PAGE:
Lightning Beware

We have been taught since we were children that lightning strikes the tallest​ object. It is no wonder then, that lightning​ is one of the most common natural​ causes of tree damage. ​

Lightning is formed when negative charged ions collect in a cloud.  At the same time positive charged ions are forming on the ground under the cloud and following it.  As the positive charges build under the cloud, they follow the contour of the ground.  If they travel up a tree, or another tall object, it may put them close enough for the electric charges make contact.  When that occurs, lightning is formed.

Lightning can injure a tree in many ways. Most ​of the time the damage is obvious. The heat from​ the lightning vaporizes the water in the tree turning it into​ steam instantaneously. The resulting pressure from the rapidly expanding hot steam blows the wood of the tree apart. Most of the​ time this happens toward the outside of the tree​ and we see it as a streak down the bark. Sometimes​ the damage is not so obvious. We may not see the damage because it has affected​ the root system or the interior of the tree. ​

What to do when your tree is struck

Lightning strike treatment in trees comes in two phases. ​ First, take care of any hazardous situations such as​ broken or hanging branches. Then comes the hard part. The true extent of damage to the tree is not immediately evident right after the strike because lightning comes in an infinite range of voltages and temperatures, . We should wait a few months to do any major corrective work. ​ By that time most of the serious damage will​ be apparent and a decision can be made as to​ whether the tree can/should be salvaged. In the​ meantime, timely irrigation and light fertilization is​ helpful in helping the tree compartmentalize the​ damage.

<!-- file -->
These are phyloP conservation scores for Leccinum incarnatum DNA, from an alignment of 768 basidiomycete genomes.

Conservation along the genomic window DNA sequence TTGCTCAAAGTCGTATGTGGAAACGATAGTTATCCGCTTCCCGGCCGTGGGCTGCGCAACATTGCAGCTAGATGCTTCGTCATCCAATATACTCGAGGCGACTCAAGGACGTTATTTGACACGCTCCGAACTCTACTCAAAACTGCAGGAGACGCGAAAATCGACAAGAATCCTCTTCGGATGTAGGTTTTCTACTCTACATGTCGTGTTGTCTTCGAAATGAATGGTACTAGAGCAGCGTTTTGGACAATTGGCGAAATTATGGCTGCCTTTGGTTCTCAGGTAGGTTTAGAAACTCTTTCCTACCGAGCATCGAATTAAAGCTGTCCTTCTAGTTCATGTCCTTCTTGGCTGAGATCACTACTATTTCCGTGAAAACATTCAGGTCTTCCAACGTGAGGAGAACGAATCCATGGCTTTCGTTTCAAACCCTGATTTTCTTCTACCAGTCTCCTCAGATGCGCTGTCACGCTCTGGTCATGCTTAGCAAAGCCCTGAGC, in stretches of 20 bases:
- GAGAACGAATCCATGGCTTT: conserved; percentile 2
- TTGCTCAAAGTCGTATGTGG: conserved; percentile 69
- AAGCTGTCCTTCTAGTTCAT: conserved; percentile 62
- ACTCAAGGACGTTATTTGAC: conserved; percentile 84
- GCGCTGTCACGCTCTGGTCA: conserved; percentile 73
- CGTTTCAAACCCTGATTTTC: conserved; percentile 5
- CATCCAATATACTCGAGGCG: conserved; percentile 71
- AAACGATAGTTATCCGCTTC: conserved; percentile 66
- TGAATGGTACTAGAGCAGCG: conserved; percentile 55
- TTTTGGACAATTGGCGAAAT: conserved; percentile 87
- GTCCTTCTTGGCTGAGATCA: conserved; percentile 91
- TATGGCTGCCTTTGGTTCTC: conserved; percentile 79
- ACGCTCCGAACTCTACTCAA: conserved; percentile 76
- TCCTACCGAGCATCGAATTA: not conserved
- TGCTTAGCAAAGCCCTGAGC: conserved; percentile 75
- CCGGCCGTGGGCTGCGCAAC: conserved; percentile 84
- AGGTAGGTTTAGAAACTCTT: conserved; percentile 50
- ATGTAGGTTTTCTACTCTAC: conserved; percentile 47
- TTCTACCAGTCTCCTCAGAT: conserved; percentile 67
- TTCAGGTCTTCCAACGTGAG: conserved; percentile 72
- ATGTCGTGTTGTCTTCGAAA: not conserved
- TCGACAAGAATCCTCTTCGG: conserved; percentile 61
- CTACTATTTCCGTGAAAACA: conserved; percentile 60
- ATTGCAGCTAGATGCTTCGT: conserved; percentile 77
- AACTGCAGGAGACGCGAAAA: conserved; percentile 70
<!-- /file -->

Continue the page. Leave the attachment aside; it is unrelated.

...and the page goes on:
Massive lightning strike that caused heavy damage to this live oak.

It may be advisable to install lightning protection in a tree in certain situations such as, when a tree is a historic landmark, a specimen, or other places where people congregate such as a golf course.  Lightning protection systems use large copper cables that are installed high in the tree, down the trunk and into a trench in the ground away from the tree where the cable is connected to a ground rod.  This protects the tree and the people around it by giving the electrical charge a better conduit to the ground than through the tree.  Lightning protection systems can be installed by ISA Certified Arborists and must meet the standards of the Lightning Protection and Grounding Institute or the National Fire Protection Association.

If you are caught in a lightning storm

Finally, if you are caught in a lightning storm and cannot get to a building for shelter, follow the following safety rule recommended by the National Weather Service:

  • Avoid open areas. Don’t be the tallest object in the area.
  • Stay away from isolated tall trees, towers or utility poles. Lightning tends to strike the taller objects in an area.
  • Stay away from metal conductors such as wires or fences. Metal does not attract lightning, but lightning can travel long distances through it.
  • If you are with a group of people, spread out. While this increases the chance that someone might get struck, it prevents multiple casualties, and increases the chances that someone could help if a person is struck.